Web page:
Another Silverlight user is Netflix. But it should be noted that Netflix founder, chairman, and chief executive Reed Hastings is a member of Microsoft's board.
Where Microsoft can claim an edge over HTML5 is the work it's done to tie its media player back into the Microsoft developer, data, and runtime stack for business apps.
As Becker highlighted, among Silverlight's strengths are a set of 60 pre-built controls for Windows and .NET, the ability to build apps using C# and Visual Basic, integration with Microsoft's COM and data support back into Microsoft's LINQ architecture.
After the initial excitement over Silverlight's one to four, it's hard to see what happens next for Microsoft's media player. A lightweight after thought of Windows Presentation Foundation (WPF), the catch up to Adobe's Flash is largely done and Microsoft's finally got a really good, rich answer to Flash.
It's a player that will keep Microsoft shops happy and coding with .NET, and gives partners building interface tools a software that puts a slick, interactive wrapper on business applications. Silverlight's also being deployed on Windows Phone 7, to give existing .NET programmers a new target platform and to – again – elbow past Flash in market share.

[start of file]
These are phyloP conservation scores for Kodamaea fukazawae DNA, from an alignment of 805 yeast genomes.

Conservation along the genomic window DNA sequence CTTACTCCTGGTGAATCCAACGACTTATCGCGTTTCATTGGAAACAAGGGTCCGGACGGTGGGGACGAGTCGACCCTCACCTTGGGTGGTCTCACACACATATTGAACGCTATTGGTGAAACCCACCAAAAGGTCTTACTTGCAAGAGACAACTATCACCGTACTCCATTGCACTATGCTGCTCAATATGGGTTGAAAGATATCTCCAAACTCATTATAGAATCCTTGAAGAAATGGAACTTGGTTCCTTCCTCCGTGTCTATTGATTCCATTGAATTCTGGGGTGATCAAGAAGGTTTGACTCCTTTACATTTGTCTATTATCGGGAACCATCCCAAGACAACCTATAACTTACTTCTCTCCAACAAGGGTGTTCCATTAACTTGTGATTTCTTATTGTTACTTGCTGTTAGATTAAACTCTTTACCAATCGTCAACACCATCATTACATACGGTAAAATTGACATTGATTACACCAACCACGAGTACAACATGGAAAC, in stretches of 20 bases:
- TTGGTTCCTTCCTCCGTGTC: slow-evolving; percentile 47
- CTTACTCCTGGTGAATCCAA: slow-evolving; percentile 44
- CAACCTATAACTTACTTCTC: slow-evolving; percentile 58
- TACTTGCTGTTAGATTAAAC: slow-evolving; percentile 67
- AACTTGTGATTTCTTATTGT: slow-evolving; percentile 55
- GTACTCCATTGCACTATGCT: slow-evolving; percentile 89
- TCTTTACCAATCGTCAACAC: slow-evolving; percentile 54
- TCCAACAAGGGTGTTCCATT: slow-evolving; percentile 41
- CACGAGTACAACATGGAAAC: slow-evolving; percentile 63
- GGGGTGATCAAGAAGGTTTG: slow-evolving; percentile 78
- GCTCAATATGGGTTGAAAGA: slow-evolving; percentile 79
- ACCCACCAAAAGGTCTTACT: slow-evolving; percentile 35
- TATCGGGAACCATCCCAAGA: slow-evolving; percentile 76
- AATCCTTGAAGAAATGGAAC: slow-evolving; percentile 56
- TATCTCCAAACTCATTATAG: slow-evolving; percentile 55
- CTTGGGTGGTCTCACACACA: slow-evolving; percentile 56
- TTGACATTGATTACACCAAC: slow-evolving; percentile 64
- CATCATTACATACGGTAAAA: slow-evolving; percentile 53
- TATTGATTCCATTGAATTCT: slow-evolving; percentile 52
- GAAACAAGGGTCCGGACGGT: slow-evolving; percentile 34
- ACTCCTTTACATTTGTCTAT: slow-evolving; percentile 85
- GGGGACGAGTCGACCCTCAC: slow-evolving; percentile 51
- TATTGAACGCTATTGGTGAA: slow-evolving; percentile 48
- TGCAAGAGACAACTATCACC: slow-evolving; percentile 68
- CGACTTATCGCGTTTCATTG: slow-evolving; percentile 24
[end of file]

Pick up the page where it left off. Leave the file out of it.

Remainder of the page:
The campaign, now, is one for market share: signing up more flagship adopters like NBC while devs pump out more content. The end point: critical mass. Becker's arguments are the latest shot in this campaign.
Positioning Silverlight as a richer, faster, or more reliable alternative to HTML5 is a weak – and late – response to Jobs' boosting of HTML5 against Flash. Becker has fallen into the same trap of Jobs, by focusing on video in HTML5, when the spec is so much more.
It would have been better to talk about Silverlight's potential against Flash in business as a wrapper for client-side apps with data integration to the Microsoft back end rather paint Silverlight as the alternative to HTML5 on the web. ®
Re: Is Reg supported by some anti (or pro) XYZ/ABC organization?
I know I'm the new guy around here, but I think that after four or five months I would have figured out if there's a super-secret shadow cabal pumping out hidden messages to the masses via The Register's editorial control. Quite the opposite. I think The Register gives its authors a remarkable amount of freedom. To date I've not been told once which product or company to write about. I've not been asked to go easy on an individual or corporation, nor have I been asked to really put the clamps on either.